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The pope's lawyers have already asked President Bush to certify Benedict's immunity from liability in the civil lawsuit since he is a head of state - the Vatican city-state.
Attorney Daniel Shea, who is representing one of three boys suing the pope, told a news conference Wednesday that Bush could abstain from confirming Benedict's immunity. In that case, the judge handling the case, Judge Lee Rosenthal of the US District Court for the Southern District of Texas in Houston, would decide how to proceed, he said.
Joseph Ratzinger - Benedict's former name - is named as a defendant in the civil lawsuit, accused of conspiring with the Archdiocese of Galveston-Houston to cover up the abuse of three boys during the mid-1990s. The suit is seeking unspecified monetary damages.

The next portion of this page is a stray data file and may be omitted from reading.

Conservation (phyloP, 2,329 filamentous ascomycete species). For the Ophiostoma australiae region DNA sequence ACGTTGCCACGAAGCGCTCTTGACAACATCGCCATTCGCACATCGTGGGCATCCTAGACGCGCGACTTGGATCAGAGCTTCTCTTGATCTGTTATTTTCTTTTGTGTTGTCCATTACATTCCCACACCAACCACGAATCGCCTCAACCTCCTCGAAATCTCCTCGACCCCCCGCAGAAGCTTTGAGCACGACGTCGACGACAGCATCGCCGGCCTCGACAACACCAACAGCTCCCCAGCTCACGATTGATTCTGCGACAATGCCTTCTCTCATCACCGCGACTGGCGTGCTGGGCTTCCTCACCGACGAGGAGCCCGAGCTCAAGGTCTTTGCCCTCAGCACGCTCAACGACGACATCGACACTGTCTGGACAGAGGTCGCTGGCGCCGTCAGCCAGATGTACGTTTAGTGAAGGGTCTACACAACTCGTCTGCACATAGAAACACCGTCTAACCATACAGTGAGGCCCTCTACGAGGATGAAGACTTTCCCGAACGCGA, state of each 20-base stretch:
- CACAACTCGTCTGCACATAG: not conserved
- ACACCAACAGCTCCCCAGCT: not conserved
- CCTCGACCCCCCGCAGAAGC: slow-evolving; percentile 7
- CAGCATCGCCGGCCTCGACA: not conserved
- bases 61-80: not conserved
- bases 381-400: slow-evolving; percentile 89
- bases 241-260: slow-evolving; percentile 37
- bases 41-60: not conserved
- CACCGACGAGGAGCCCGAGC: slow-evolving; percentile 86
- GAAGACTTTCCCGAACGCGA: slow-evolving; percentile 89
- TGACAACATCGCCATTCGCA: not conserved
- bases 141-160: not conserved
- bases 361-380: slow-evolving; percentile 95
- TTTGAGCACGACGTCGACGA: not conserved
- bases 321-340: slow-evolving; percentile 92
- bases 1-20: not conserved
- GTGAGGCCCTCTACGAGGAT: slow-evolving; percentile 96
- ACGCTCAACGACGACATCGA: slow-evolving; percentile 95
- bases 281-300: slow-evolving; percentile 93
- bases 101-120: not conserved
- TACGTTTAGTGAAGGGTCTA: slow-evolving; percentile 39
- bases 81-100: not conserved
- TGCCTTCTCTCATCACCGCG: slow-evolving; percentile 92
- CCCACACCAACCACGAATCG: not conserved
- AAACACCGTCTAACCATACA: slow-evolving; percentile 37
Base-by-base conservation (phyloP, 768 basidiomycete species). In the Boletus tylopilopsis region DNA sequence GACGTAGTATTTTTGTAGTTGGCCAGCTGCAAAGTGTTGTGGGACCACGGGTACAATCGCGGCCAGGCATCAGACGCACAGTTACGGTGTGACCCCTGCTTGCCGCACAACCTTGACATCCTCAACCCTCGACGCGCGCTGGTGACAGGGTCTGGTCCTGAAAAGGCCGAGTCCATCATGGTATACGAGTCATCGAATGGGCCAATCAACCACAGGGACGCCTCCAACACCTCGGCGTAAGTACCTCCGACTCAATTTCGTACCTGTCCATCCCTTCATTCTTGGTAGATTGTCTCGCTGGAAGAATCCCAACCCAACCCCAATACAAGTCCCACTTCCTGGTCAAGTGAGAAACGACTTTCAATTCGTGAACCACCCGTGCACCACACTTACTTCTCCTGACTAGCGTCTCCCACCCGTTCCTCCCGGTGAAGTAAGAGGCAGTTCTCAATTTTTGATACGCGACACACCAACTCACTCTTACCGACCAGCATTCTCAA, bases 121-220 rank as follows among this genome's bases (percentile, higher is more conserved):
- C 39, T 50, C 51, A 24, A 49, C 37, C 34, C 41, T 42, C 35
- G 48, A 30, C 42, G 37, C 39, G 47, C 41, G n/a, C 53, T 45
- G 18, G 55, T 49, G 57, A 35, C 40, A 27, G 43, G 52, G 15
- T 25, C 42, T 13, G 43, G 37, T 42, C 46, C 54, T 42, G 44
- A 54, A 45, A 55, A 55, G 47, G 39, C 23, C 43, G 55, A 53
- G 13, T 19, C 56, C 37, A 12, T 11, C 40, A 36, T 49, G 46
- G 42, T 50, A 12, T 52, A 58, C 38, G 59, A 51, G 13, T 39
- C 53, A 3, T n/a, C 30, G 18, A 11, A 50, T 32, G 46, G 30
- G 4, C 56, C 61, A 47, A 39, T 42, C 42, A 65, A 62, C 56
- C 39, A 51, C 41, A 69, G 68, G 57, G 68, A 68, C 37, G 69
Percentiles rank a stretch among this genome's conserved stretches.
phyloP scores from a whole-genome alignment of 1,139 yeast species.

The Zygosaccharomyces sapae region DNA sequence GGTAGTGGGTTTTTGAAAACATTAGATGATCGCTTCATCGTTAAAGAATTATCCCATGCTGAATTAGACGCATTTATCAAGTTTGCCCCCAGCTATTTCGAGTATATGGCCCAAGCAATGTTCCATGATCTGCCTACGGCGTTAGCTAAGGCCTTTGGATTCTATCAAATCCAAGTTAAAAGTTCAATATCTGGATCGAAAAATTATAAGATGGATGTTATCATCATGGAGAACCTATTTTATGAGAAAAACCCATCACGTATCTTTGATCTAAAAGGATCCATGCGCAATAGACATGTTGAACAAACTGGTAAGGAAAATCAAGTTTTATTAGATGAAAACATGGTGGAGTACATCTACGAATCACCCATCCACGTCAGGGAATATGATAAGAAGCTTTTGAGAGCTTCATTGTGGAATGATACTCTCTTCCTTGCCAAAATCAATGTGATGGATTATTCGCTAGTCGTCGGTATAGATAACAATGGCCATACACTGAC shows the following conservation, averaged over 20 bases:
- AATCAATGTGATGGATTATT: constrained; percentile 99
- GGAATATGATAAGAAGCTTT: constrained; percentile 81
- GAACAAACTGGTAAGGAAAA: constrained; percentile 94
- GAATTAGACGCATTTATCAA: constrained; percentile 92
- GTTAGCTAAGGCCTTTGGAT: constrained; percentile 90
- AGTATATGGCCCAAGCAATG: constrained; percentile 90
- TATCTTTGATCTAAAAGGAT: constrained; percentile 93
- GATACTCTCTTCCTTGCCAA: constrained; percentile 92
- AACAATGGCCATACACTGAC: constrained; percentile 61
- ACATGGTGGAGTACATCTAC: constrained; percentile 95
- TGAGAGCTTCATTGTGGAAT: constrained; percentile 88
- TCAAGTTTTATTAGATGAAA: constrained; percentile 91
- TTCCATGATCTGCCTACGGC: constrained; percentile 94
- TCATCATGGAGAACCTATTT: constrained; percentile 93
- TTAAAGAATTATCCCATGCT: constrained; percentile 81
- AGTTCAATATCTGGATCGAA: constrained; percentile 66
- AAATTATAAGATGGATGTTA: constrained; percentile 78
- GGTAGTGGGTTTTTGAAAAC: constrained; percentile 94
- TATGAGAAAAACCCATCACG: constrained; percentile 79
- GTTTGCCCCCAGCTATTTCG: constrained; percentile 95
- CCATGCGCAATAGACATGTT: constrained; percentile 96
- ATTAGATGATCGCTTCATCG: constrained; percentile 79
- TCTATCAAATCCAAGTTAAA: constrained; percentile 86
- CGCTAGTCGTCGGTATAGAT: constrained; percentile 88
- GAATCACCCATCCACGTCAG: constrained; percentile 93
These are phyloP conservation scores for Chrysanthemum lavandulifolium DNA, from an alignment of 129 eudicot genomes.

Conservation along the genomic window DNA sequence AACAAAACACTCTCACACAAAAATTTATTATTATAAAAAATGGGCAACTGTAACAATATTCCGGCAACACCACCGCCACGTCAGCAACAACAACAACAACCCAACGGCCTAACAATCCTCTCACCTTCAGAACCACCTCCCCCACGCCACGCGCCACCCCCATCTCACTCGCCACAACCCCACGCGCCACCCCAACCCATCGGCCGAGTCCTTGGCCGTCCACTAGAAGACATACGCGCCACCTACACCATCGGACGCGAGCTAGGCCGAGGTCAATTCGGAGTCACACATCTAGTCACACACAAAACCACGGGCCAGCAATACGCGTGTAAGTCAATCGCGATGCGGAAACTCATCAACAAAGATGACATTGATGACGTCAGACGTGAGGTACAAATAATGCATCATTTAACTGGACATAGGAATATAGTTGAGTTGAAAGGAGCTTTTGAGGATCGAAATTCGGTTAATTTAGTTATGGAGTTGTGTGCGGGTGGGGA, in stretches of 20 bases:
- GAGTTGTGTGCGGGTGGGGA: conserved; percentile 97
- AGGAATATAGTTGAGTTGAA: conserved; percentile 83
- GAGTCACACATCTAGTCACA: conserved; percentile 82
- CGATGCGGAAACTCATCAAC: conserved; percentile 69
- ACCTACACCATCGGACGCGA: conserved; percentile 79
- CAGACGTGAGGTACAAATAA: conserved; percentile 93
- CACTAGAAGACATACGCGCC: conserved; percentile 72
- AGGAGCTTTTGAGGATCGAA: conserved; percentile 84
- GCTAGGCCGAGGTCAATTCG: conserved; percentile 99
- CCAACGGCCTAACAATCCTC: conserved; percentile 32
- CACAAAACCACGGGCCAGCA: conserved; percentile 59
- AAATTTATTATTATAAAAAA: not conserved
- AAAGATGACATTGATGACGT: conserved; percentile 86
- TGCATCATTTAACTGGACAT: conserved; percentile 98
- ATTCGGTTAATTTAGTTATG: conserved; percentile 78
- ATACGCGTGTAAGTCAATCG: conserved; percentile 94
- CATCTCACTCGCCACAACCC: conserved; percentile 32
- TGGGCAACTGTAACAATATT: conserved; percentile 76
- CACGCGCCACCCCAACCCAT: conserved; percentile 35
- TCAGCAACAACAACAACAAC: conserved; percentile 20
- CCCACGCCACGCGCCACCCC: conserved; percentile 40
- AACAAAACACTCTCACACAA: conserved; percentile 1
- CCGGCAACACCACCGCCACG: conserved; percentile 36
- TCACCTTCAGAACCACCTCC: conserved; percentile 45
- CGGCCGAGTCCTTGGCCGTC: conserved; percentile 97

The three boys, identified in court documents as John Does I, II and III, allege that a Colombian-born seminarian on assignment at St. Francis de Sales church in Houston, Juan Carlos Patino-Arango, molested them during counseling sessions in the church in the mid-1990s
Shea has argued in civil court documents that a May 18, 2001, letter Ratzinger wrote to bishops around the world was evidence that he was involved in a conspiracy to hide Patino-Arango's crimes and to help him escape prosecution.
While international experts say the pope can certainly claim immunity in the case and that ultimately Shea's suit won't succeed, lawyers for church sex abuse victims say the case is significant because it has gone further than other recent attempts to implicate the Vatican and high-ranking church officials in the sex scandal.
The Vatican spokesman and Ratzinger's lawyers have declined to comment on the case.